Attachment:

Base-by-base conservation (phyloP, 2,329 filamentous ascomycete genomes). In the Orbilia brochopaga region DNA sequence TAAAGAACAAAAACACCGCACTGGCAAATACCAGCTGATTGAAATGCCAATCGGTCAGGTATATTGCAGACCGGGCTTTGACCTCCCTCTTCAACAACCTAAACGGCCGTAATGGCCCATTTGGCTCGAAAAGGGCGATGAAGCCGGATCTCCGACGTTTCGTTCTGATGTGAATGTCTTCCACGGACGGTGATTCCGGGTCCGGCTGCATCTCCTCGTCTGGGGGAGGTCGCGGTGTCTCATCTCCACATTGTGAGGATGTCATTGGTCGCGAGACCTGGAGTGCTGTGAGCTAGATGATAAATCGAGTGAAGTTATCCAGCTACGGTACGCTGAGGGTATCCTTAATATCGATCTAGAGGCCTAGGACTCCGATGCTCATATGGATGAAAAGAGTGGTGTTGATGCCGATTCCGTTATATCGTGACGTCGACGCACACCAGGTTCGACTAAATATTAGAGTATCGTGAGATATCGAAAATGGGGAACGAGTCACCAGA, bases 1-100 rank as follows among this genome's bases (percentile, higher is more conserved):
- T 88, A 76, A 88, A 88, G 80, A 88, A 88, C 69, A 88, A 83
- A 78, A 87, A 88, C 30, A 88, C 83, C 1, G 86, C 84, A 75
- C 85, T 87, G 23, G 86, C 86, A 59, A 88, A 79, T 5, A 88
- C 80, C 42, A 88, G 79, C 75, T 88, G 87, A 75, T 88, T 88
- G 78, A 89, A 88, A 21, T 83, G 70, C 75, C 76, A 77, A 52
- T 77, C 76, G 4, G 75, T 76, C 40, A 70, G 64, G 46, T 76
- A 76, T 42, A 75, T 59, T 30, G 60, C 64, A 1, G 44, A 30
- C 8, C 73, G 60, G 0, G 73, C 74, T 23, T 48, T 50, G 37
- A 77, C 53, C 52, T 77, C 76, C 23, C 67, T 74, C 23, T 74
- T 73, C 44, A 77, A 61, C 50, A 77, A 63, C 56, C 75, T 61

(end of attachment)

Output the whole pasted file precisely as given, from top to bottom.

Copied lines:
Base-by-base conservation (phyloP, 2,329 filamentous ascomycete genomes). In the Orbilia brochopaga region DNA sequence TAAAGAACAAAAACACCGCACTGGCAAATACCAGCTGATTGAAATGCCAATCGGTCAGGTATATTGCAGACCGGGCTTTGACCTCCCTCTTCAACAACCTAAACGGCCGTAATGGCCCATTTGGCTCGAAAAGGGCGATGAAGCCGGATCTCCGACGTTTCGTTCTGATGTGAATGTCTTCCACGGACGGTGATTCCGGGTCCGGCTGCATCTCCTCGTCTGGGGGAGGTCGCGGTGTCTCATCTCCACATTGTGAGGATGTCATTGGTCGCGAGACCTGGAGTGCTGTGAGCTAGATGATAAATCGAGTGAAGTTATCCAGCTACGGTACGCTGAGGGTATCCTTAATATCGATCTAGAGGCCTAGGACTCCGATGCTCATATGGATGAAAAGAGTGGTGTTGATGCCGATTCCGTTATATCGTGACGTCGACGCACACCAGGTTCGACTAAATATTAGAGTATCGTGAGATATCGAAAATGGGGAACGAGTCACCAGA, bases 1-100 rank as follows among this genome's bases (percentile, higher is more conserved):
- T 88, A 76, A 88, A 88, G 80, A 88, A 88, C 69, A 88, A 83
- A 78, A 87, A 88, C 30, A 88, C 83, C 1, G 86, C 84, A 75
- C 85, T 87, G 23, G 86, C 86, A 59, A 88, A 79, T 5, A 88
- C 80, C 42, A 88, G 79, C 75, T 88, G 87, A 75, T 88, T 88
- G 78, A 89, A 88, A 21, T 83, G 70, C 75, C 76, A 77, A 52
- T 77, C 76, G 4, G 75, T 76, C 40, A 70, G 64, G 46, T 76
- A 76, T 42, A 75, T 59, T 30, G 60, C 64, A 1, G 44, A 30
- C 8, C 73, G 60, G 0, G 73, C 74, T 23, T 48, T 50, G 37
- A 77, C 53, C 52, T 77, C 76, C 23, C 67, T 74, C 23, T 74
- T 73, C 44, A 77, A 61, C 50, A 77, A 63, C 56, C 75, T 61